Share This Page

Cooke won't receive further discipline for hit

| Sunday, June 2, 2013, 11:18 p.m.
REUTERS
The Penguins' Matt Cooke checks the Bruins' Adam McQuaid from behind, resulting in a five-minute major penalty during the second period of Game 1 on Saturday, June 1, 2013, at Consol Energy Center.

Matt Cooke plans to keep hitting.

He is confident referees will allow that despite past transgressions — including a signature hit from 2011 on now-inactive Boston center Marc Savard — that have turned his every collision into a controversy.

“I don't believe in that at all,” Cooke said Sunday of his reputation preceding him. “I think referees are trying to do the best job to call the game.”

Cooke will not face supplemental discipline from the NHL Department of Player Safety for a hit on Bruins defenseman Adam McQuaid in Game 1 of the Eastern Conference final Saturday. He caught McQuaid from behind and drove him headfirst in the end-zone boards.

Cooke received a major penalty for checking from behind and a game misconduct (ejection). There is no minor penalty for checking from behind.

All hits are reviewed by player safety, which deemed the penalty on the ice appropriate and sufficient.

Cooke said — and video replays confirmed — that McQuaid turned his head before the hit.

McQuaid, who has a history of concussions, returned to play in Game 1, though he initially stayed face-down on the ice after Cooke's hit.

“I knew who I was playing,” McQuaid said Sunday. “I wasn't exactly sure who was coming down. I knew a guy was coming down, that guys were going to be forechecking and stuff like that.”

Players attempting to draw penalties by intentionally taking blindside hits is troubling for many within the hockey world, including those within player safety and the coaching fraternity.

“I've said it before, and I'm certainly not going to change my mind because it happened to one of our players, but I've always said that we have to educate our players to not put themselves in vulnerable positions,” Bruins coach Claude Julien said Sunday.

“And I'm not talking necessarily about (Saturday) night; I'm talking about those kinds of things that are happening and right now. Because the rule says you can't hit somebody from behind. Sometimes we take advantage of that rule, and it's dangerous.”

Cooke has been labeled dangerous, reckless and even a predator — and those charges were levied again on social media sites in the wake of his hit on McQuaid.

Cooke has been suspended five times, four since joining the Penguins for the 2008-09 season. However, he has avoided supplemental discipline since March 2011, when a blindside hit on Ryan McDonagh of the New York Rangers led to a 17-game suspension.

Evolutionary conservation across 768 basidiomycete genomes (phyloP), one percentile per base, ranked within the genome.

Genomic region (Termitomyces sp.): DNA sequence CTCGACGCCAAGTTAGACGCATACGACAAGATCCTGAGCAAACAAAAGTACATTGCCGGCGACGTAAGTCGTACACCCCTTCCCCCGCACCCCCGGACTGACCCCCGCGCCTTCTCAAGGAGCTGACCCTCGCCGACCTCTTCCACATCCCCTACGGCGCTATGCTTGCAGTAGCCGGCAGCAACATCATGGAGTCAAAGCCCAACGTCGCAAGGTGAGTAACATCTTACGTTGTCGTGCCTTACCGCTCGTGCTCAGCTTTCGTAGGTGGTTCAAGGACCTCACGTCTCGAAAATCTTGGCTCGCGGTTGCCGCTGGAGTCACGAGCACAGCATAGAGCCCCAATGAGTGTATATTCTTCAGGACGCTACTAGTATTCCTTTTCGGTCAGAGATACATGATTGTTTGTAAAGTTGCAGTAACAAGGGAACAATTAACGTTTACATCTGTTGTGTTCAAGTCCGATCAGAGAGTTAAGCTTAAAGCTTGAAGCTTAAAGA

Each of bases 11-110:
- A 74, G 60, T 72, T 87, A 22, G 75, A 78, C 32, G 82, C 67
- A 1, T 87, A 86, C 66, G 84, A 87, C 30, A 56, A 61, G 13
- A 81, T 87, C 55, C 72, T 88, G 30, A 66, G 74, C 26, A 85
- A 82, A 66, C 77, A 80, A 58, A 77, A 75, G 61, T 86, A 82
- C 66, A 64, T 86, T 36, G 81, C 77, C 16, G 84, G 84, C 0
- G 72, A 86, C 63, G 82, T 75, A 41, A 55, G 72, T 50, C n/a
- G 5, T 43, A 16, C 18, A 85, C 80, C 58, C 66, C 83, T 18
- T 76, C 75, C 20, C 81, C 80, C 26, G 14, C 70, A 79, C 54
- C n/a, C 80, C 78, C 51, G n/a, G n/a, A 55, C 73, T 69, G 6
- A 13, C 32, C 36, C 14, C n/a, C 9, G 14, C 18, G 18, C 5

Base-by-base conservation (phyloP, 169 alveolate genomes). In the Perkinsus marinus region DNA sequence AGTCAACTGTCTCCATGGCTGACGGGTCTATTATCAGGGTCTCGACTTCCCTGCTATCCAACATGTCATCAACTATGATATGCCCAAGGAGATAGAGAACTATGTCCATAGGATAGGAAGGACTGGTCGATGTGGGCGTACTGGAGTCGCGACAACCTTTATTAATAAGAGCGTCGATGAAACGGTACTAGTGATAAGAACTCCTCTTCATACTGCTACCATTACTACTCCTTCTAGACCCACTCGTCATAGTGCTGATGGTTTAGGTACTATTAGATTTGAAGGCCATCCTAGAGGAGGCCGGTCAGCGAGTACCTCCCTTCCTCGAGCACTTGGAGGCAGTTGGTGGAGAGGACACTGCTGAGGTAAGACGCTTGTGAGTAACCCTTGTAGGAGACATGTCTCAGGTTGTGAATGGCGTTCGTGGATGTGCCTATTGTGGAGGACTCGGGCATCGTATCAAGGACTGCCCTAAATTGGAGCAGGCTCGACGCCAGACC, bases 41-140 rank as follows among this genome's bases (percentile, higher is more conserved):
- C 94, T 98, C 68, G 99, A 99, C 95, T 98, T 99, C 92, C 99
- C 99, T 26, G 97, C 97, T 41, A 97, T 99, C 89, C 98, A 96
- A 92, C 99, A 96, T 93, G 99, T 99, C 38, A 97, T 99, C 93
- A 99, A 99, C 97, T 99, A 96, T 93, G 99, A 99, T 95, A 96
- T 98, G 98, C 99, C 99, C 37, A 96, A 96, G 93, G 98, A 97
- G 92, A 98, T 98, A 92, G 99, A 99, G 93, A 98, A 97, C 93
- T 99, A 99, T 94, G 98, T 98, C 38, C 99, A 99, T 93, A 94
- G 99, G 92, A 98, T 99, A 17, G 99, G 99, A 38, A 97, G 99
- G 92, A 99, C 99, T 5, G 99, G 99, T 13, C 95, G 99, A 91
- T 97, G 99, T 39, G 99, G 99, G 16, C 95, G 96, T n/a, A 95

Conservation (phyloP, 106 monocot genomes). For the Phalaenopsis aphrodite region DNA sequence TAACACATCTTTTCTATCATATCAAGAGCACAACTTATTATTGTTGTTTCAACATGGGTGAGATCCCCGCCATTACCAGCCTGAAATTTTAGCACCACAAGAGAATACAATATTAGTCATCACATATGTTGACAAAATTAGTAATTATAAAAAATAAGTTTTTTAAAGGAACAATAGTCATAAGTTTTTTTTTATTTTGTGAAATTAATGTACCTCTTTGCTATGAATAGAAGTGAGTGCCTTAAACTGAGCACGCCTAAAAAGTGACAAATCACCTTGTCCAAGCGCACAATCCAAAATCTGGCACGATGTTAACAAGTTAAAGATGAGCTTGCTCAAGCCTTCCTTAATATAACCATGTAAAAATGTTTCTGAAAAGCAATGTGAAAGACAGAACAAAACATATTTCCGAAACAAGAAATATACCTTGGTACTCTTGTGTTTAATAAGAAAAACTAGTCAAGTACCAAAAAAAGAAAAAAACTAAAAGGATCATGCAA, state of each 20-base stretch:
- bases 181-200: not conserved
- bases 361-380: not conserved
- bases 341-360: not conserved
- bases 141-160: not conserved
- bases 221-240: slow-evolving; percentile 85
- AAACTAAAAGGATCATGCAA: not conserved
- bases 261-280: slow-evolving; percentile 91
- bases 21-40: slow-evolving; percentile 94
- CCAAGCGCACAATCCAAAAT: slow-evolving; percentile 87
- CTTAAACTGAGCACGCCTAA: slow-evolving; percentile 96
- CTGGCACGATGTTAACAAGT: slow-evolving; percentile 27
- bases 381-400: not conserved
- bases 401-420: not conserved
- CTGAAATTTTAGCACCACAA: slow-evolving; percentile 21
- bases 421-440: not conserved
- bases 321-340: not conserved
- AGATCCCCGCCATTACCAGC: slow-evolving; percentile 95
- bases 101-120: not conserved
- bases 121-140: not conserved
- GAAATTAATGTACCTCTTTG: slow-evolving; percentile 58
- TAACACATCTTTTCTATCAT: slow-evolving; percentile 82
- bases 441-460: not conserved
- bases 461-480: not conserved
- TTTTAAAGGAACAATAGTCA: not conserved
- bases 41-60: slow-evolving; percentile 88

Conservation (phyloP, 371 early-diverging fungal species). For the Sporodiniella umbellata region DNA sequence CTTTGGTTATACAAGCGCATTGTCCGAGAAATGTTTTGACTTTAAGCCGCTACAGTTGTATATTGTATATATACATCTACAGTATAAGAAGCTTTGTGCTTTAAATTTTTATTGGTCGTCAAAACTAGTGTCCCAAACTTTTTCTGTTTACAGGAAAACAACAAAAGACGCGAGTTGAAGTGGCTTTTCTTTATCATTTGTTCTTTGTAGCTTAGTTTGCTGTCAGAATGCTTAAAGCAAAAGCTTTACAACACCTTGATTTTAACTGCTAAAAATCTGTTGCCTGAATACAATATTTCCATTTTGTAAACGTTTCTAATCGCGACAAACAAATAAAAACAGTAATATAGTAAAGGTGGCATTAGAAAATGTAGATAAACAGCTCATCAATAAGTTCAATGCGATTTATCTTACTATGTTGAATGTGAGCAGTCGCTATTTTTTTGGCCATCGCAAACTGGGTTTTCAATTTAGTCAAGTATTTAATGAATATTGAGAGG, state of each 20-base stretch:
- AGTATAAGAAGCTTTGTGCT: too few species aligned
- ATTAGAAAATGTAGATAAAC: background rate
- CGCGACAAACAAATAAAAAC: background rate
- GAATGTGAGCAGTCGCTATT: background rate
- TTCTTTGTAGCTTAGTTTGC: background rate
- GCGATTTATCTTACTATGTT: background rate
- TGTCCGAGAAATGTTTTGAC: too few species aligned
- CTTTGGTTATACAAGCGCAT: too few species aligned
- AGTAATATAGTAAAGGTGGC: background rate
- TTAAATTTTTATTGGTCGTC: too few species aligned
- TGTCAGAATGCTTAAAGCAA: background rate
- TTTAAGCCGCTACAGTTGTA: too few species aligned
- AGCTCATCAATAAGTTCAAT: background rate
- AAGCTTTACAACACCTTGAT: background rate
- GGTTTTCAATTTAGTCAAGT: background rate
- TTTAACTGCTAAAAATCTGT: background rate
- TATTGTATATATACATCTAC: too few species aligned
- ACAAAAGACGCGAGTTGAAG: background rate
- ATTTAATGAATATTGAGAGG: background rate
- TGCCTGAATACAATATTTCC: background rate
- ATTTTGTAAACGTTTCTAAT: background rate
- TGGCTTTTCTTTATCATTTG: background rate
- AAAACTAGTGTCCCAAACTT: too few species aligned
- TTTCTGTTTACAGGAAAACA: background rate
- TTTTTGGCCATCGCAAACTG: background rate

He vowed to change his ways after that hit, which incensed Penguins majority co-owner Mario Lemieux, who has advocated elimination of all blindside hits.

This past January, player safety senior vice president Brenden Shanahan, told the Tribune-Review that Cooke had proven himself a model as a reformed player.

“He has a past history, and everybody can have their opinion on it,” Shanahan said. “But I think you have to say Matt Cooke's done a great job of showing that player can change the way they play and be effective.”

Shanahan declined comment Sunday.

Though he has only one point through 11 games this postseason, Cooke is a pivotal presence for the Penguins, who plan to consistently hit Boston defensemen in an attempt gain puck possession and ultimately wear down the Bruins.

Cooke, in less than six minutes, finished with three of the Penguins' 34 hits in Game 1.

TribLIVE commenting policy

You are solely responsible for your comments and by using TribLive.com you agree to our Terms of Service.

We moderate comments. Our goal is to provide substantive commentary for a general readership. By screening submissions, we provide a space where readers can share intelligent and informed commentary that enhances the quality of our news and information.

While most comments will be posted if they are on-topic and not abusive, moderating decisions are subjective. We will make them as carefully and consistently as we can. Because of the volume of reader comments, we cannot review individual moderation decisions with readers.

We value thoughtful comments representing a range of views that make their point quickly and politely. We make an effort to protect discussions from repeated comments either by the same reader or different readers

We follow the same standards for taste as the daily newspaper. A few things we won't tolerate: personal attacks, obscenity, vulgarity, profanity (including expletives and letters followed by dashes), commercial promotion, impersonations, incoherence, proselytizing and SHOUTING. Don't include URLs to Web sites.

We do not edit comments. They are either approved or deleted. We reserve the right to edit a comment that is quoted or excerpted in an article. In this case, we may fix spelling and punctuation.

We welcome strong opinions and criticism of our work, but we don't want comments to become bogged down with discussions of our policies and we will moderate accordingly.

We appreciate it when readers and people quoted in articles or blog posts point out errors of fact or emphasis and will investigate all assertions. But these suggestions should be sent via e-mail. To avoid distracting other readers, we won't publish comments that suggest a correction. Instead, corrections will be made in a blog post or in an article.